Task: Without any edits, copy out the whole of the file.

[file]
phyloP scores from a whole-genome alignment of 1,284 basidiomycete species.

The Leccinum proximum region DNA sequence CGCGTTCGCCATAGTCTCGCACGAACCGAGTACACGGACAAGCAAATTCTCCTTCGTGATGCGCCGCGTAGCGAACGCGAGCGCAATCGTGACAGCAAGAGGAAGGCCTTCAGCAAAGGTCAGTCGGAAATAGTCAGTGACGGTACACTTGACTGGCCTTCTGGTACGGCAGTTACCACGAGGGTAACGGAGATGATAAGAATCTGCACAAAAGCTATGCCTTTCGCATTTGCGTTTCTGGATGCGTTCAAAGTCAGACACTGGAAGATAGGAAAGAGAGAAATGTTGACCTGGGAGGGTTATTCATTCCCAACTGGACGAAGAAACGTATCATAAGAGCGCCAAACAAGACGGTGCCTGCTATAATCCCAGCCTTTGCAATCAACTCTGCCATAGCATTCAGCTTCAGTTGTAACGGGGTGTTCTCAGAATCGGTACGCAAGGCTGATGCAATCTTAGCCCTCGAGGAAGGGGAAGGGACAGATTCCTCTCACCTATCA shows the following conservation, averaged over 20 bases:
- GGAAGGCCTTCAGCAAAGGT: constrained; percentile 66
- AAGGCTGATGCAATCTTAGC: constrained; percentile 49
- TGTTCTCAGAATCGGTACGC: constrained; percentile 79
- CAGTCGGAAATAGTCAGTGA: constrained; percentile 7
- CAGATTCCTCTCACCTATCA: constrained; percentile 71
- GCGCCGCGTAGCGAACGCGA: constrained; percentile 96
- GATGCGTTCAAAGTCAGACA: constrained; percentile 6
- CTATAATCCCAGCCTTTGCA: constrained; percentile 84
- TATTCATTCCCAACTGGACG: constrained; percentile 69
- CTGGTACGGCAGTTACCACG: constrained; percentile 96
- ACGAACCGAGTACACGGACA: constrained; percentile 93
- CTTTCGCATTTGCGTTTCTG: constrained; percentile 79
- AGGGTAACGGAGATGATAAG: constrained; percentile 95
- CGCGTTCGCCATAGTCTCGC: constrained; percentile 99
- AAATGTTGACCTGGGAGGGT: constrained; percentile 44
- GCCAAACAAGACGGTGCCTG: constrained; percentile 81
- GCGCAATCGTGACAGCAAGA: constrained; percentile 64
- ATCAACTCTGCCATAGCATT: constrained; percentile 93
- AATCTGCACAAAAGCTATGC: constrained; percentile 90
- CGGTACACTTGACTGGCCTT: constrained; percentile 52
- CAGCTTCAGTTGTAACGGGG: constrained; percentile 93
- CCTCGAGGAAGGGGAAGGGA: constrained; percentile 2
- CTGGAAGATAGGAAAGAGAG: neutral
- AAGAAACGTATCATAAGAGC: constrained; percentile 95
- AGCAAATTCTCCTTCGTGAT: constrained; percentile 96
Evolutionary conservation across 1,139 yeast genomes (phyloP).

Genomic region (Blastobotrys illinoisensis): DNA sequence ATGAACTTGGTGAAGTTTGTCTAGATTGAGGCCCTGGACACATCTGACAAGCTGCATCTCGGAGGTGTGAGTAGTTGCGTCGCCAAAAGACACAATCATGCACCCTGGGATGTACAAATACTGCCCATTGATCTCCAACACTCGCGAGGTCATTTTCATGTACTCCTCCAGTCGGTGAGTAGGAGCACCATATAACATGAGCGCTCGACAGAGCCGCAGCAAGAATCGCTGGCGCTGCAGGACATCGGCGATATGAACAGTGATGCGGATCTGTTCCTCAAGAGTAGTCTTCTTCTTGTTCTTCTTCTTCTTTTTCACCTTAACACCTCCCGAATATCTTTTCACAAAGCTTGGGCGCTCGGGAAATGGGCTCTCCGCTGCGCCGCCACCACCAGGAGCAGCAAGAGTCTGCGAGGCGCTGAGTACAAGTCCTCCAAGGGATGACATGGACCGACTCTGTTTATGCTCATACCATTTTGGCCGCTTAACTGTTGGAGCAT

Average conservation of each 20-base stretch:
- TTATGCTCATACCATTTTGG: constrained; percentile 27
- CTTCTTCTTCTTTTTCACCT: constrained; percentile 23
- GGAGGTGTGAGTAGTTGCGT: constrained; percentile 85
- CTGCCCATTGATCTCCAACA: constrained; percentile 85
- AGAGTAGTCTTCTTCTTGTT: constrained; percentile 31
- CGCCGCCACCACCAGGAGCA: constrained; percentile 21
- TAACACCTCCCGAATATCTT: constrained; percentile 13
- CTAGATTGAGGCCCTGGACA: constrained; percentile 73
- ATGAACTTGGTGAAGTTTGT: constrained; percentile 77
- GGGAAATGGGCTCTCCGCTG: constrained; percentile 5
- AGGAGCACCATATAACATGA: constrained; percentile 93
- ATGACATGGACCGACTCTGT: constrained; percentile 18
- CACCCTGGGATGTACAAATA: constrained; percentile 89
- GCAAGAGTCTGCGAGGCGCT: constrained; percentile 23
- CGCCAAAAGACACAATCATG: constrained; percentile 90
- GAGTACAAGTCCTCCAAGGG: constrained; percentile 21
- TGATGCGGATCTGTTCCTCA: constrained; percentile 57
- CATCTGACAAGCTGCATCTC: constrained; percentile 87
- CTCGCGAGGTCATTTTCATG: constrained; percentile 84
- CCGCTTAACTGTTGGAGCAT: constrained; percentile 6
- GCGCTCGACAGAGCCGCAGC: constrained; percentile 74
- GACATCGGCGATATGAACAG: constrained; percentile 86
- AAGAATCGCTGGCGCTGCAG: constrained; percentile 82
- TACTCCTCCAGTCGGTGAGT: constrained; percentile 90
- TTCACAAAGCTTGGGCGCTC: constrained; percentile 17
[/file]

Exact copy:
phyloP scores from a whole-genome alignment of 1,284 basidiomycete species.

The Leccinum proximum region DNA sequence CGCGTTCGCCATAGTCTCGCACGAACCGAGTACACGGACAAGCAAATTCTCCTTCGTGATGCGCCGCGTAGCGAACGCGAGCGCAATCGTGACAGCAAGAGGAAGGCCTTCAGCAAAGGTCAGTCGGAAATAGTCAGTGACGGTACACTTGACTGGCCTTCTGGTACGGCAGTTACCACGAGGGTAACGGAGATGATAAGAATCTGCACAAAAGCTATGCCTTTCGCATTTGCGTTTCTGGATGCGTTCAAAGTCAGACACTGGAAGATAGGAAAGAGAGAAATGTTGACCTGGGAGGGTTATTCATTCCCAACTGGACGAAGAAACGTATCATAAGAGCGCCAAACAAGACGGTGCCTGCTATAATCCCAGCCTTTGCAATCAACTCTGCCATAGCATTCAGCTTCAGTTGTAACGGGGTGTTCTCAGAATCGGTACGCAAGGCTGATGCAATCTTAGCCCTCGAGGAAGGGGAAGGGACAGATTCCTCTCACCTATCA shows the following conservation, averaged over 20 bases:
- GGAAGGCCTTCAGCAAAGGT: constrained; percentile 66
- AAGGCTGATGCAATCTTAGC: constrained; percentile 49
- TGTTCTCAGAATCGGTACGC: constrained; percentile 79
- CAGTCGGAAATAGTCAGTGA: constrained; percentile 7
- CAGATTCCTCTCACCTATCA: constrained; percentile 71
- GCGCCGCGTAGCGAACGCGA: constrained; percentile 96
- GATGCGTTCAAAGTCAGACA: constrained; percentile 6
- CTATAATCCCAGCCTTTGCA: constrained; percentile 84
- TATTCATTCCCAACTGGACG: constrained; percentile 69
- CTGGTACGGCAGTTACCACG: constrained; percentile 96
- ACGAACCGAGTACACGGACA: constrained; percentile 93
- CTTTCGCATTTGCGTTTCTG: constrained; percentile 79
- AGGGTAACGGAGATGATAAG: constrained; percentile 95
- CGCGTTCGCCATAGTCTCGC: constrained; percentile 99
- AAATGTTGACCTGGGAGGGT: constrained; percentile 44
- GCCAAACAAGACGGTGCCTG: constrained; percentile 81
- GCGCAATCGTGACAGCAAGA: constrained; percentile 64
- ATCAACTCTGCCATAGCATT: constrained; percentile 93
- AATCTGCACAAAAGCTATGC: constrained; percentile 90
- CGGTACACTTGACTGGCCTT: constrained; percentile 52
- CAGCTTCAGTTGTAACGGGG: constrained; percentile 93
- CCTCGAGGAAGGGGAAGGGA: constrained; percentile 2
- CTGGAAGATAGGAAAGAGAG: neutral
- AAGAAACGTATCATAAGAGC: constrained; percentile 95
- AGCAAATTCTCCTTCGTGAT: constrained; percentile 96
Evolutionary conservation across 1,139 yeast genomes (phyloP).

Genomic region (Blastobotrys illinoisensis): DNA sequence ATGAACTTGGTGAAGTTTGTCTAGATTGAGGCCCTGGACACATCTGACAAGCTGCATCTCGGAGGTGTGAGTAGTTGCGTCGCCAAAAGACACAATCATGCACCCTGGGATGTACAAATACTGCCCATTGATCTCCAACACTCGCGAGGTCATTTTCATGTACTCCTCCAGTCGGTGAGTAGGAGCACCATATAACATGAGCGCTCGACAGAGCCGCAGCAAGAATCGCTGGCGCTGCAGGACATCGGCGATATGAACAGTGATGCGGATCTGTTCCTCAAGAGTAGTCTTCTTCTTGTTCTTCTTCTTCTTTTTCACCTTAACACCTCCCGAATATCTTTTCACAAAGCTTGGGCGCTCGGGAAATGGGCTCTCCGCTGCGCCGCCACCACCAGGAGCAGCAAGAGTCTGCGAGGCGCTGAGTACAAGTCCTCCAAGGGATGACATGGACCGACTCTGTTTATGCTCATACCATTTTGGCCGCTTAACTGTTGGAGCAT

Average conservation of each 20-base stretch:
- TTATGCTCATACCATTTTGG: constrained; percentile 27
- CTTCTTCTTCTTTTTCACCT: constrained; percentile 23
- GGAGGTGTGAGTAGTTGCGT: constrained; percentile 85
- CTGCCCATTGATCTCCAACA: constrained; percentile 85
- AGAGTAGTCTTCTTCTTGTT: constrained; percentile 31
- CGCCGCCACCACCAGGAGCA: constrained; percentile 21
- TAACACCTCCCGAATATCTT: constrained; percentile 13
- CTAGATTGAGGCCCTGGACA: constrained; percentile 73
- ATGAACTTGGTGAAGTTTGT: constrained; percentile 77
- GGGAAATGGGCTCTCCGCTG: constrained; percentile 5
- AGGAGCACCATATAACATGA: constrained; percentile 93
- ATGACATGGACCGACTCTGT: constrained; percentile 18
- CACCCTGGGATGTACAAATA: constrained; percentile 89
- GCAAGAGTCTGCGAGGCGCT: constrained; percentile 23
- CGCCAAAAGACACAATCATG: constrained; percentile 90
- GAGTACAAGTCCTCCAAGGG: constrained; percentile 21
- TGATGCGGATCTGTTCCTCA: constrained; percentile 57
- CATCTGACAAGCTGCATCTC: constrained; percentile 87
- CTCGCGAGGTCATTTTCATG: constrained; percentile 84
- CCGCTTAACTGTTGGAGCAT: constrained; percentile 6
- GCGCTCGACAGAGCCGCAGC: constrained; percentile 74
- GACATCGGCGATATGAACAG: constrained; percentile 86
- AAGAATCGCTGGCGCTGCAG: constrained; percentile 82
- TACTCCTCCAGTCGGTGAGT: constrained; percentile 90
- TTCACAAAGCTTGGGCGCTC: constrained; percentile 17